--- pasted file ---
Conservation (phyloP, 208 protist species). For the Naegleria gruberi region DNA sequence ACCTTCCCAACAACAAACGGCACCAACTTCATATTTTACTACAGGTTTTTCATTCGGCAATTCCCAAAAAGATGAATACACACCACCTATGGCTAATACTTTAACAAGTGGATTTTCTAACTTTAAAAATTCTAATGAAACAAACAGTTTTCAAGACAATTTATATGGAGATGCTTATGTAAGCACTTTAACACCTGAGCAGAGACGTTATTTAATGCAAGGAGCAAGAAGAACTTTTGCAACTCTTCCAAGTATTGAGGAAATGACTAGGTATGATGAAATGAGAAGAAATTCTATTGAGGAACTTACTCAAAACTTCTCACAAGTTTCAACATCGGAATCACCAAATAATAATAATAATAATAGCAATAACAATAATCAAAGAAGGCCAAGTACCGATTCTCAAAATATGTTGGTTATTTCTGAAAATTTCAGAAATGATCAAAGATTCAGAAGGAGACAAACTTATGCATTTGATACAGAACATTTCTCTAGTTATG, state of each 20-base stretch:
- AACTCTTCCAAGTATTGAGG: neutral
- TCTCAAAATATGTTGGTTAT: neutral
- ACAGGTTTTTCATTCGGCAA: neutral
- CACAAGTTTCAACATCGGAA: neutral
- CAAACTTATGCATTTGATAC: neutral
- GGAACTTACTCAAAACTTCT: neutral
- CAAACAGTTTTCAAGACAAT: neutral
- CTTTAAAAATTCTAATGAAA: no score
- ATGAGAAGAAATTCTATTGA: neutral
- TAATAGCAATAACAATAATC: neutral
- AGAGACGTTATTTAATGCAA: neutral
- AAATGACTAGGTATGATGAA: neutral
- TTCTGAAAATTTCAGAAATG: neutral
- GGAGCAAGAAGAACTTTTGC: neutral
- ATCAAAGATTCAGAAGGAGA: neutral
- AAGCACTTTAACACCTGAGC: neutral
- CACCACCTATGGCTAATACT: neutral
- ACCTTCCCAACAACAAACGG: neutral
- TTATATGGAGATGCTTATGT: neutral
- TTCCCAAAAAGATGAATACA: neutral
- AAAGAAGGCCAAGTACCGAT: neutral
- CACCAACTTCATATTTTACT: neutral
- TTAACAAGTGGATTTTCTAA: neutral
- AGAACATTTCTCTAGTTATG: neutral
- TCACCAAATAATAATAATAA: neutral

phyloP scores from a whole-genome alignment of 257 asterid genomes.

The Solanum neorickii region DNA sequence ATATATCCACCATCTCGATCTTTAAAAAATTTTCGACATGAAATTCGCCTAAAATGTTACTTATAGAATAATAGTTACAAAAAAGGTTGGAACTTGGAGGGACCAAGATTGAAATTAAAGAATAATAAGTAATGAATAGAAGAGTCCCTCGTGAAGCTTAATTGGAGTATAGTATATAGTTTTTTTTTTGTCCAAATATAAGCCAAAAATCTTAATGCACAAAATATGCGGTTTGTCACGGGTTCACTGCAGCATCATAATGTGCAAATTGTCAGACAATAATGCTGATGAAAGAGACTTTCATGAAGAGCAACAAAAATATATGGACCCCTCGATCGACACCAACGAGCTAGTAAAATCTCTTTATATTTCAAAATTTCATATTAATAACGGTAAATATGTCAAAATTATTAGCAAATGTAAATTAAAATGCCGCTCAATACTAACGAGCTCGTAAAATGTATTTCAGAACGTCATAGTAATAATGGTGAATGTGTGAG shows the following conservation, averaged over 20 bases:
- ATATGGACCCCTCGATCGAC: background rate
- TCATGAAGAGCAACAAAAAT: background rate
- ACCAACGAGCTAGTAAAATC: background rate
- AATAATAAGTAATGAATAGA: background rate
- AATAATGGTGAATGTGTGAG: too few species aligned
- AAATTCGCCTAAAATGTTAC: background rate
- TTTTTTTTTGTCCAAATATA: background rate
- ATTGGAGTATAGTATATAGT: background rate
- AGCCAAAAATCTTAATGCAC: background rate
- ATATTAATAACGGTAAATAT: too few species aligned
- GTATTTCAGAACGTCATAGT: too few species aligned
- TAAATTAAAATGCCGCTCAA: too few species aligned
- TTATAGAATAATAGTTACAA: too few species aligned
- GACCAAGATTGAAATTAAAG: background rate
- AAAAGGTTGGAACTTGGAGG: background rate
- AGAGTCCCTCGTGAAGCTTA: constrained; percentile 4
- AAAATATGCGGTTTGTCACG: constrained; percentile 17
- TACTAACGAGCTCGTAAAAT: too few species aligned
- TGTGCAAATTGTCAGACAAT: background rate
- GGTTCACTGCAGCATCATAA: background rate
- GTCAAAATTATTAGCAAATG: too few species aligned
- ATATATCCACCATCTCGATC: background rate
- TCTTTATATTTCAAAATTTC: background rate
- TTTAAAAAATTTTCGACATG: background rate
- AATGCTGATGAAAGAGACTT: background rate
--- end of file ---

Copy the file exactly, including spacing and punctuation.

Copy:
Conservation (phyloP, 208 protist species). For the Naegleria gruberi region DNA sequence ACCTTCCCAACAACAAACGGCACCAACTTCATATTTTACTACAGGTTTTTCATTCGGCAATTCCCAAAAAGATGAATACACACCACCTATGGCTAATACTTTAACAAGTGGATTTTCTAACTTTAAAAATTCTAATGAAACAAACAGTTTTCAAGACAATTTATATGGAGATGCTTATGTAAGCACTTTAACACCTGAGCAGAGACGTTATTTAATGCAAGGAGCAAGAAGAACTTTTGCAACTCTTCCAAGTATTGAGGAAATGACTAGGTATGATGAAATGAGAAGAAATTCTATTGAGGAACTTACTCAAAACTTCTCACAAGTTTCAACATCGGAATCACCAAATAATAATAATAATAATAGCAATAACAATAATCAAAGAAGGCCAAGTACCGATTCTCAAAATATGTTGGTTATTTCTGAAAATTTCAGAAATGATCAAAGATTCAGAAGGAGACAAACTTATGCATTTGATACAGAACATTTCTCTAGTTATG, state of each 20-base stretch:
- AACTCTTCCAAGTATTGAGG: neutral
- TCTCAAAATATGTTGGTTAT: neutral
- ACAGGTTTTTCATTCGGCAA: neutral
- CACAAGTTTCAACATCGGAA: neutral
- CAAACTTATGCATTTGATAC: neutral
- GGAACTTACTCAAAACTTCT: neutral
- CAAACAGTTTTCAAGACAAT: neutral
- CTTTAAAAATTCTAATGAAA: no score
- ATGAGAAGAAATTCTATTGA: neutral
- TAATAGCAATAACAATAATC: neutral
- AGAGACGTTATTTAATGCAA: neutral
- AAATGACTAGGTATGATGAA: neutral
- TTCTGAAAATTTCAGAAATG: neutral
- GGAGCAAGAAGAACTTTTGC: neutral
- ATCAAAGATTCAGAAGGAGA: neutral
- AAGCACTTTAACACCTGAGC: neutral
- CACCACCTATGGCTAATACT: neutral
- ACCTTCCCAACAACAAACGG: neutral
- TTATATGGAGATGCTTATGT: neutral
- TTCCCAAAAAGATGAATACA: neutral
- AAAGAAGGCCAAGTACCGAT: neutral
- CACCAACTTCATATTTTACT: neutral
- TTAACAAGTGGATTTTCTAA: neutral
- AGAACATTTCTCTAGTTATG: neutral
- TCACCAAATAATAATAATAA: neutral

phyloP scores from a whole-genome alignment of 257 asterid genomes.

The Solanum neorickii region DNA sequence ATATATCCACCATCTCGATCTTTAAAAAATTTTCGACATGAAATTCGCCTAAAATGTTACTTATAGAATAATAGTTACAAAAAAGGTTGGAACTTGGAGGGACCAAGATTGAAATTAAAGAATAATAAGTAATGAATAGAAGAGTCCCTCGTGAAGCTTAATTGGAGTATAGTATATAGTTTTTTTTTTGTCCAAATATAAGCCAAAAATCTTAATGCACAAAATATGCGGTTTGTCACGGGTTCACTGCAGCATCATAATGTGCAAATTGTCAGACAATAATGCTGATGAAAGAGACTTTCATGAAGAGCAACAAAAATATATGGACCCCTCGATCGACACCAACGAGCTAGTAAAATCTCTTTATATTTCAAAATTTCATATTAATAACGGTAAATATGTCAAAATTATTAGCAAATGTAAATTAAAATGCCGCTCAATACTAACGAGCTCGTAAAATGTATTTCAGAACGTCATAGTAATAATGGTGAATGTGTGAG shows the following conservation, averaged over 20 bases:
- ATATGGACCCCTCGATCGAC: background rate
- TCATGAAGAGCAACAAAAAT: background rate
- ACCAACGAGCTAGTAAAATC: background rate
- AATAATAAGTAATGAATAGA: background rate
- AATAATGGTGAATGTGTGAG: too few species aligned
- AAATTCGCCTAAAATGTTAC: background rate
- TTTTTTTTTGTCCAAATATA: background rate
- ATTGGAGTATAGTATATAGT: background rate
- AGCCAAAAATCTTAATGCAC: background rate
- ATATTAATAACGGTAAATAT: too few species aligned
- GTATTTCAGAACGTCATAGT: too few species aligned
- TAAATTAAAATGCCGCTCAA: too few species aligned
- TTATAGAATAATAGTTACAA: too few species aligned
- GACCAAGATTGAAATTAAAG: background rate
- AAAAGGTTGGAACTTGGAGG: background rate
- AGAGTCCCTCGTGAAGCTTA: constrained; percentile 4
- AAAATATGCGGTTTGTCACG: constrained; percentile 17
- TACTAACGAGCTCGTAAAAT: too few species aligned
- TGTGCAAATTGTCAGACAAT: background rate
- GGTTCACTGCAGCATCATAA: background rate
- GTCAAAATTATTAGCAAATG: too few species aligned
- ATATATCCACCATCTCGATC: background rate
- TCTTTATATTTCAAAATTTC: background rate
- TTTAAAAAATTTTCGACATG: background rate
- AATGCTGATGAAAGAGACTT: background rate